month quoted here as a similar śandi was instituted to celebrate the king’s asterism
Aviṭṭam, in the month of Puraṭṭāśi in the Śiva Temple at Tiruvālīśvaram (No. 340
of 1916), and in all months of the year in the Rudrakōṭīśvara temple at
Chaturvēdimaṅgalam (No. 303 of 1928). The latest record of this king (No. 30)
in the year’s collection is of his 11th year and mentions as donors Vēṇāḍuḍaiyār
and his younger brother Maduraipperumāḷ alias Magadarāyar. It is not clear
whether this Vēṇāḍuḍaiyār was identical with Araiyan Pūvan alias Vēṇāvuḍaiyār
of Kīlaikkoḍumaḷūr mentioned in a record of Māravarman Sundara-Pāṇḍya, II
(No. 149 of 1894).
Jaṭāvarman Sundara-Pāṇḍya ; his title ‘Śēranai-venranâ
45. Of the records of (Nos. 28, 373 and 492),
No. 28 beginning with the introduction Samasta-jagad-ādhāra, etc., and therefore
assignable to the first king of the name registers a royal remission of taxes made
Jaṭāvarman Sundara-Pāṇḍya ; his title ‘Śēranai-
at the instance of his brother-in-law (machchunanār) Malavarāyar on the villages
Muṭṭaipāḍi, Vīratoṅgapuram, and Pāgaṅguḍi in Viḷā-nāḍu, a subdivision of’
Pāṇḍikulapati-vaḷanāḍu for worship and offerings to the god TiruvānaikkāUḍaiyār during the festival called Śēranai-venrān-tirunāḷ celebrated in the temple
in the name of the king on the day of his asterism Mūlā in the month of Chittirai.
The Śēranai-venrān-maṇḍapa at Śrīraṅgam should be also attributed to this
Pāṇḍya king. As the title ‘Śēranai-venrān’ is applied in the record specifically to
this king, the suggestion made in th Epigraphical Report for 1926-27, para. 4, that
it was possibly a title of Māravarman Kulaśēkhara would have to be modified.
The special honours during auspicious and inauspicious occasions granted to the Pāraśivas (Pāraśavas) attached to the temple at Elavānāśūr in the South Arcot
are district mentioned in No. 492 of the 13 + 3rd year of a Jaṭāvarman Sundara-
Pāṇḍya. There were vouchsafed in a vyavasthā-patra granted by the tānattār of the
temple of Ūrbāgaṅkoṇḍaruḷiya-Nāyanār extending to them the same privileges as
were then obtaining in Pāṇḍi-maṇḍalam, Śōla-maṇḍalam, Magala-maṇḍalam and
at Tirumudukuram, Tiruvāmāttūr, Tiruvadigai and Tiruveṇṇainallūr in Naḍuvil-
maṇḍalam. A similar privilege granted to this community is also recorded in
an inscription at Tiruvēndipuram, in the same district, which is dated in the
same 13 + 3rd year of a ‘Māravarman’ Sundara-Pāṇḍya (No. 141 of 1902).
Uniformity was sought to be effected in according temple honours to the Pāraśivas in the regions specified above, which nearly covered the whole of the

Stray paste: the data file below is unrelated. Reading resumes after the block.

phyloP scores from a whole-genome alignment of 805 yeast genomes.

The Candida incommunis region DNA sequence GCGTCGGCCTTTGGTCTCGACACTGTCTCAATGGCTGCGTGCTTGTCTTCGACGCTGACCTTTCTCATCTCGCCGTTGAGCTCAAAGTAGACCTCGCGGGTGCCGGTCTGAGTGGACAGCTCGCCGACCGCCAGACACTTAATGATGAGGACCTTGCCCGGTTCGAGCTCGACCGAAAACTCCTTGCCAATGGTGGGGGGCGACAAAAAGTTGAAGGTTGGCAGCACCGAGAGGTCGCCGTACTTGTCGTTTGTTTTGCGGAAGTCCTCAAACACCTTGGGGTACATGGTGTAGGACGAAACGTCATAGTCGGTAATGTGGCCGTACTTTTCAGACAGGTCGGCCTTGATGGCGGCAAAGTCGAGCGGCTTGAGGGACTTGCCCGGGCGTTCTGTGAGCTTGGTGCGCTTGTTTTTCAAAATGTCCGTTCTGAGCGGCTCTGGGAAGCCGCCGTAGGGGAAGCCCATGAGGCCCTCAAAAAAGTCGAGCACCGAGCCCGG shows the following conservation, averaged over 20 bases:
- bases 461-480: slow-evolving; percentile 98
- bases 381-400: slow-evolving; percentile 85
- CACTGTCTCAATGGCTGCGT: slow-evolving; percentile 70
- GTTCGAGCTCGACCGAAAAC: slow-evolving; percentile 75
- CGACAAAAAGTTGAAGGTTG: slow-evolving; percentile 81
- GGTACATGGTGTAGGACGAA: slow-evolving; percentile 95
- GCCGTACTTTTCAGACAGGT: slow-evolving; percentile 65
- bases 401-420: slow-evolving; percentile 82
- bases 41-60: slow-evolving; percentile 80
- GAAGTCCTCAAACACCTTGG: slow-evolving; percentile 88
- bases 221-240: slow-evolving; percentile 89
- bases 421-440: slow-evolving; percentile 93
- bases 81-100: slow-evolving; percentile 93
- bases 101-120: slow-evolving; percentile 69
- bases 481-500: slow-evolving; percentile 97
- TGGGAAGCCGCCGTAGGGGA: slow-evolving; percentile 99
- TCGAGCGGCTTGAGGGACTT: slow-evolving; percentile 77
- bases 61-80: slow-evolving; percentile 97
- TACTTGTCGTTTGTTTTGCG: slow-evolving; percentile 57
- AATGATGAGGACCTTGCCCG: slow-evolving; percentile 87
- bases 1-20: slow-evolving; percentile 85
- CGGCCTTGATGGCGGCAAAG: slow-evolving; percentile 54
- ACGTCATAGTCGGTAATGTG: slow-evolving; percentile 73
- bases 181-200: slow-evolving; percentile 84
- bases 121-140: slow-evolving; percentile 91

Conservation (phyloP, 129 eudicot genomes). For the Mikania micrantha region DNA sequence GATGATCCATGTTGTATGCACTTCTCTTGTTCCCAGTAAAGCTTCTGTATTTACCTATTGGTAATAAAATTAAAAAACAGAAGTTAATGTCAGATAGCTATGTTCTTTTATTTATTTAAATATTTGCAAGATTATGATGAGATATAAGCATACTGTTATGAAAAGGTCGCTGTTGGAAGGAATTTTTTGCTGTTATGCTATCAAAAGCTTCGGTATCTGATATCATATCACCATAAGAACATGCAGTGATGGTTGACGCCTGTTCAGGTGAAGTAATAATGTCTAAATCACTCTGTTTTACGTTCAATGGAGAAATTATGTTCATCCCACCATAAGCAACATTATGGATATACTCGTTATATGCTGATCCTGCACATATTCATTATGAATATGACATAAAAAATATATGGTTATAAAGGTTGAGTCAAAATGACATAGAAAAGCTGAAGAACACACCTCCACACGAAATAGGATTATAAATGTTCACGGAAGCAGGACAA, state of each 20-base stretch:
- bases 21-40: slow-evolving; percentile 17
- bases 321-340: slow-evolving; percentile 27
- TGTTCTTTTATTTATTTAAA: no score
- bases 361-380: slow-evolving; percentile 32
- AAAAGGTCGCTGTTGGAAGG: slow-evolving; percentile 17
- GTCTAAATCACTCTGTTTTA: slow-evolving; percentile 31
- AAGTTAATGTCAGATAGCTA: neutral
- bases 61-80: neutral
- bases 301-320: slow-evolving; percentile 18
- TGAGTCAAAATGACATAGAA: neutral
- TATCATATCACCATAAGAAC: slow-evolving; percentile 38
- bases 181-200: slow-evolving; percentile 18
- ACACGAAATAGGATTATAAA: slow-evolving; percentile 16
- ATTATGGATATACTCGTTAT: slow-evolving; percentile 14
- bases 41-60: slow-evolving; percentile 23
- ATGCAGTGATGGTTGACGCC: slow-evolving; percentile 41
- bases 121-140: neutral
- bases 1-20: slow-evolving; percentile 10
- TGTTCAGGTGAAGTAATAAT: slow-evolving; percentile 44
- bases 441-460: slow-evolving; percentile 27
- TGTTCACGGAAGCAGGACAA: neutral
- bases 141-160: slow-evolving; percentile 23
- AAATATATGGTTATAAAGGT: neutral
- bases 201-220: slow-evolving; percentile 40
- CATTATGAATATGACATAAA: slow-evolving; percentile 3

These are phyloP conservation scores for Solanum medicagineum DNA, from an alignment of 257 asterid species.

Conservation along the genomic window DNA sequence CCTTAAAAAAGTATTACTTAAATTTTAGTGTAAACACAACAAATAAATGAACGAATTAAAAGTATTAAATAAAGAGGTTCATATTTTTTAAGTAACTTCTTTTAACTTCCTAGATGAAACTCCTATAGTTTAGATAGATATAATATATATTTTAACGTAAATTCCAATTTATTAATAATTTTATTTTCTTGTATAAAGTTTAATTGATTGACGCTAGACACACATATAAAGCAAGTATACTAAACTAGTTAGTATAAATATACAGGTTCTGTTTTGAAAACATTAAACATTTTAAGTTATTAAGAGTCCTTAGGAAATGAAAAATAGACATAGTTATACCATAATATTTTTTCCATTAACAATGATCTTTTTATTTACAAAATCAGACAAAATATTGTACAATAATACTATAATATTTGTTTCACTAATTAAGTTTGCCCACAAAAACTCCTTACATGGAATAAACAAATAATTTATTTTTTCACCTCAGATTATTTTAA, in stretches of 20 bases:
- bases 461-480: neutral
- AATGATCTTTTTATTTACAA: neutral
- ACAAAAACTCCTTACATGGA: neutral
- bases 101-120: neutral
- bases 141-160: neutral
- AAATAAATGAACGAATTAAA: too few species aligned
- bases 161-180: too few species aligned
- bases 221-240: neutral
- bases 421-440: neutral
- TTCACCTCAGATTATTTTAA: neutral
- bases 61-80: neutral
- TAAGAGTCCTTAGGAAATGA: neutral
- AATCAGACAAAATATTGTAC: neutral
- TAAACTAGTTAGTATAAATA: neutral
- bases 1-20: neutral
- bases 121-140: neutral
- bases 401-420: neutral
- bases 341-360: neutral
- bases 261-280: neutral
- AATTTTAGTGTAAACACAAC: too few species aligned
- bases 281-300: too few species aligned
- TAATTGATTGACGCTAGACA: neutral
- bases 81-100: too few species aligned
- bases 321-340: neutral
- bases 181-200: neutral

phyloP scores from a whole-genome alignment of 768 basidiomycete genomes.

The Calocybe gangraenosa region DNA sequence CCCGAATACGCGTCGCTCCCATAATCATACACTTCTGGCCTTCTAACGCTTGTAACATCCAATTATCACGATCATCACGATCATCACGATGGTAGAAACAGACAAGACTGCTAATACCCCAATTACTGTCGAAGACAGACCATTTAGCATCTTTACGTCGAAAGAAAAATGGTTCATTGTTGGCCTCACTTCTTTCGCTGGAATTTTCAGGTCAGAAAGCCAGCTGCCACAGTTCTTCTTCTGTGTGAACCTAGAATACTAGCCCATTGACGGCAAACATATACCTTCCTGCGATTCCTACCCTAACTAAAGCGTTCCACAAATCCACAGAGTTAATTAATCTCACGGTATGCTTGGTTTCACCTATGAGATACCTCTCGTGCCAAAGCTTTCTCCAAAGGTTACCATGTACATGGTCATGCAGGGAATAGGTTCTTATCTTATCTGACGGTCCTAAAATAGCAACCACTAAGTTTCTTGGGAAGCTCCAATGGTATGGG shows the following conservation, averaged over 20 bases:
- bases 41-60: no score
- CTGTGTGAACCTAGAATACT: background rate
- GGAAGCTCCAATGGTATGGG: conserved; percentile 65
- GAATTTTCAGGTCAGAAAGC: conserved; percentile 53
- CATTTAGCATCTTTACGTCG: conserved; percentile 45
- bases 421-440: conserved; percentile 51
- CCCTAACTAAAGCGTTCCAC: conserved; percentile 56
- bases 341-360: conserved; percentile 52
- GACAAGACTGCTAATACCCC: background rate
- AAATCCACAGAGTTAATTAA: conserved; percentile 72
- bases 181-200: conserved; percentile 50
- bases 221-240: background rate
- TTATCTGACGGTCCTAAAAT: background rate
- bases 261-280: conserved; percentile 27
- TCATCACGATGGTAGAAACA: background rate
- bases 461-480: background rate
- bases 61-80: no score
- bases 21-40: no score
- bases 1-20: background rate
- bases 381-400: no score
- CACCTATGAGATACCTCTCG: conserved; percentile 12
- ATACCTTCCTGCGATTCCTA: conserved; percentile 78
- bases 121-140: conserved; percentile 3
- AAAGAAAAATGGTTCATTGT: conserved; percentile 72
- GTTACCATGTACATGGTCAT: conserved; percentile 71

Tamil country. According to the Manusmṛiti, the Pāraśava was an anulōmaja, being the offspring of a Brahman father and a Śūdra mother.
His subordinate Vīranārasiṅgadēva-Yādavaraya.
46. A damaged record of Sundara-Pāṇḍya without any distinguishing
title and dated in the 11 +1st year, coming from Kuntrapākkam in the
Chittoor district (No. 186) registers a gift of land for offerings and worship to
the god Tiruvagattīśvaramuḍaiya-Nāyanār evidently of this village, situated in
Tiruvēṅgaḍa-kōṭṭam, a district of Jayaṅ-
goṇḍaśōla-maṇḍalam by the Yādava chief
Vīra-Nāraśiṅgadēva. As there are no inscriptions of any other Sundara-Pāṇḍya
prior to Jaṭāvarman Sundara-Pāṇḍya I in this region, this record may be attributed
to him. The Yādavarāya were a family of feudatory chiefs figuring in Chōḷa
inscriptions from the time of Kulōttuṅga III to about the 15th year of Rājarāja
III, when they seem to have asserted their independence and issued records in
their own name. In para. 42 above it is supposed that there must have been more
than one chief bearing the name Vīrā-Nārasiṁha, and the chief mentioned in the
present record was evidently a later member of that name as district from Vīra-Nārasiṁha figuring in the regin of Kulōtuṅga III (406 of 1896). An inscription
from Tirupati (No. 89, Tirupati Inscriptions, Vol. I) equates his 50th regnal year
with the cyclic year Vikrama corresponding to A. D. 1280, which would give A. D.
1230-31 as the initial year of his independent rule, which seems, however, to have
received a temporary set-back in the time of Sundara-Pāṇḍya.
A slab now set up before the Vēdavyāsa-Bhaṭṭar-tirumāḷigai in the North
Chittirai Street at Śrīraṅgam, contains an inscription (No. 122) belonging to the
reign of Perumāḷ Sundara-Pāṇḍya. On the top of this slab is elaborately sculptured the Pāṇḍya emblem which consists of a pair of carps with two elephant
goads between them. In the middle is also sculptured the Vaishṇava emblem
of a Chakra surmounting a pillar, with an umbrella and a pair of chauris over it. This damaged record seems to indicate that the maṭha was probably